DR Congo to allow Uganda to pursue ADF rebels on its territory

Congolese Army Soldiers and UN troops inspect an ambush site where an hour previously ADF fundamentalist rebels attacked two vehicles on the road between Beni and the Ugandan border town of Kasindi, on April 9, 2021 in Kilya, Rwenzori Sector, Democratic Republic of the Congo, Brent Stirton/Getty Images

The Democratic Repubic of Congo will allow armed forces from neighbouring Uganda to enter its territory to chase rebels blamed for massacres in the region, sources told AFP on Sunday.

“President [Felix] Tshisekedi has already raised the option of allowing Ugandan troops to enter Congolese territory to chase ADF terrorists together with” UN troops, a presidential adviser told AFP on condition of anonymity.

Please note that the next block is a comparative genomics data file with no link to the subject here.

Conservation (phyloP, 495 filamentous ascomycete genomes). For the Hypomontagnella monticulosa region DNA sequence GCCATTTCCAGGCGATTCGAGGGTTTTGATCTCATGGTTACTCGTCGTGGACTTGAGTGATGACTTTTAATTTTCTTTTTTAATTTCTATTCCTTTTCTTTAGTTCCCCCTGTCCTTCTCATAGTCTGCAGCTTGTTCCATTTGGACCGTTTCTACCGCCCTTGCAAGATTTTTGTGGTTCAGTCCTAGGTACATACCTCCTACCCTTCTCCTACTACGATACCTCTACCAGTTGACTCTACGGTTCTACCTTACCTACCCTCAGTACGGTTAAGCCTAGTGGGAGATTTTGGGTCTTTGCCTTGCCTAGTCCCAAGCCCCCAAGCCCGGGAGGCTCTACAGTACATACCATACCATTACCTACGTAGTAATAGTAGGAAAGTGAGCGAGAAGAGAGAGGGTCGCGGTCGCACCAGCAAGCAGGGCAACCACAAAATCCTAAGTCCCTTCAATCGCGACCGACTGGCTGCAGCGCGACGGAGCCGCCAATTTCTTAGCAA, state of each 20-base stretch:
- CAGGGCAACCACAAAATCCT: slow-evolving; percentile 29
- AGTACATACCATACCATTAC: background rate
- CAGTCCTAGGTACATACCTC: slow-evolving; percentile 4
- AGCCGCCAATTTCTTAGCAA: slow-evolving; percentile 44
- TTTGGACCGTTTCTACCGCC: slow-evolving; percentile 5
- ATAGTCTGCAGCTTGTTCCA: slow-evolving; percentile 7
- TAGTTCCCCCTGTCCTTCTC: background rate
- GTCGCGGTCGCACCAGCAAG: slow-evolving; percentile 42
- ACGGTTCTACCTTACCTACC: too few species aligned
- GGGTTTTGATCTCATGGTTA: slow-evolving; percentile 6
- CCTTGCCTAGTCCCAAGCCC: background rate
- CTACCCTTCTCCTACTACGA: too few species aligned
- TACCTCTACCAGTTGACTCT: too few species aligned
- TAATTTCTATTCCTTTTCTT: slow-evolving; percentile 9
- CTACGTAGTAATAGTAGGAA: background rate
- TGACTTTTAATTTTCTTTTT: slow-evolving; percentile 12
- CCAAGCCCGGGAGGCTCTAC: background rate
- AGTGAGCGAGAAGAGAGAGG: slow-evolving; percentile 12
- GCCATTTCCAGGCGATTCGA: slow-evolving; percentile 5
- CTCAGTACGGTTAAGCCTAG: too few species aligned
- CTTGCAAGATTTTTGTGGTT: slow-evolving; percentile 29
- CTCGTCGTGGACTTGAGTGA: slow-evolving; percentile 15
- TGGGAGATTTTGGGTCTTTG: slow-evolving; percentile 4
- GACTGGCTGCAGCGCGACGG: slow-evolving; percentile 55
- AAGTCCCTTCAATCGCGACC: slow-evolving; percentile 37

“But Ugandan troops will not cross the border tonight or tomorrow. All procedures must first be respected, especially with respect to parliament and the DR Congo military command.”

A European diplomatic source confirmed the information, telling AFP “We have been informed via our regular channels that President Tshisekedi has authorised Ugandan troops to cross the border to fight the ADF.”

The Allied Democratic Forces (ADF) is the deadliest of scores of armed groups operating in the mineral-rich eastern DR Congo that has been blamed for scored of attacks.

The United States has formally linked it to the Islamic State (IS) group.

The ADF began in the 1990s as coalition of armed Ugandan groups, the biggest of which comprised Muslims, who opposed Ugandan President Yoweri Museveni.

It moved into eastern DRC in 1995, establishing itself in the Rwenzori Mountains in North Kivu.

In April 2019, IS began to claim some ADF attacks on social media, presenting the group as its regional branch.